Some previous times dropping by 1 second

For anyone who’s paying close attention, you may notice that some times reported on the leaderboard have dropped by 1 second today. Here’s why:

When you submit times, Webscorer stores a ridiculous level of precision—lots and lots of significant digits that are then rounded for display. However, precision is truly meaningless in any timing system other than fully automatic timing systems used in fancy track meets (which rely on a camera taking 1000 frames per second). With hand timing, such as we use in FLRC track meets and other races, the USATF regulations specify a particular rounding algorithm. Since we’re all doing our own hand timing for the FLRC Challenge, I felt that the leaderboard should encapsulate this algorithm—we really don’t want someone “winning” a race because their submitted time happened to be a half-second faster than the next person’s.

USATF Rule 165.7(a) states:

  1. (a) For all hand-timed races on the track, unless the time is an exact 0.1 second, the time shall be converted and recorded to the next longer 0.1 second, e.g., 10.11 shall be recorded as 10.2. For races partly or entirely outside the stadium, unless the time is an exact whole second, the time shall be converted and recorded to the next longer whole second, e.g., 2:09:44.3 shall be recorded as 2:09:45.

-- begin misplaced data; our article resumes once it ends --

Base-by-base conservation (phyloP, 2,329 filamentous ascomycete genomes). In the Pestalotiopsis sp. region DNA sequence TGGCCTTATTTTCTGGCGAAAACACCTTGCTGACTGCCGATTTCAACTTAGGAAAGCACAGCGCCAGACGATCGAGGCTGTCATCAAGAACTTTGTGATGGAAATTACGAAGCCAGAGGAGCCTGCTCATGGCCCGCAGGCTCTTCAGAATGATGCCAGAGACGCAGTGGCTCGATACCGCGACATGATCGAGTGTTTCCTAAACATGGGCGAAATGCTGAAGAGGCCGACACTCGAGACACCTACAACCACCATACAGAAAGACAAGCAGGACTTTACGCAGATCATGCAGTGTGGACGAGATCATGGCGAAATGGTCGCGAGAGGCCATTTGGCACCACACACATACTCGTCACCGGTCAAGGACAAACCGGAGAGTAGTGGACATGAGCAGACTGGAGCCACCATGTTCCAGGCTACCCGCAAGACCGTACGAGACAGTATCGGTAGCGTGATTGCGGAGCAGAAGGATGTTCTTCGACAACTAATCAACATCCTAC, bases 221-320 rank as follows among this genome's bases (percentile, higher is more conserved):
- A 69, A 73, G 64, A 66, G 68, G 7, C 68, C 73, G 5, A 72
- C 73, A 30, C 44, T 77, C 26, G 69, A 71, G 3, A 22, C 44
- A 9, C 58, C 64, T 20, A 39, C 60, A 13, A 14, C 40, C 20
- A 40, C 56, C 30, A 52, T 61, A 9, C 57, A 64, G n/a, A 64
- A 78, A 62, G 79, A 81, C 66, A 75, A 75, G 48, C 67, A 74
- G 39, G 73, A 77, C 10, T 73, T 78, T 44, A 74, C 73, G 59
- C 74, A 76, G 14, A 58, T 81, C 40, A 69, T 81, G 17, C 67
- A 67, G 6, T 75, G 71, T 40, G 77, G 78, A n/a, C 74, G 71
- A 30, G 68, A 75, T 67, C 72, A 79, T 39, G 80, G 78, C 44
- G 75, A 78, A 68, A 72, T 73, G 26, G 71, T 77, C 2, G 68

We’re concerned with that last sentence. In essence, it means that if there are any digits beyond the whole second in your time, it will be rounded up to the nearest whole second.

The problem I discovered and that @steve-desmond fixed today is that when you enter a time manually in Webscorer (rather than scanning with your phone’s camera) by starting and stopping the run and then editing it, you can (and should!) enter 0 for the tenths place, but Webscorer has actually recorded a more precise time behind the scenes. Webscorer rounds the more precise time for its display, but we didn’t realize that entering 16:17.0 could actually have been 16:17.0771 or the like, and our code was rounding that up to 16:17.1 and then up to 16:18.

Glad you asked? :slight_smile:

PS: And we’ll also be fixing the timestamp on results shortly; switching between Standard Time and Daylight Saving Time is truly annoying for computer code.

Thanks for the explanation! I was wondering about the rounding, but figured it was such a minor thing it wasn’t worth asking about.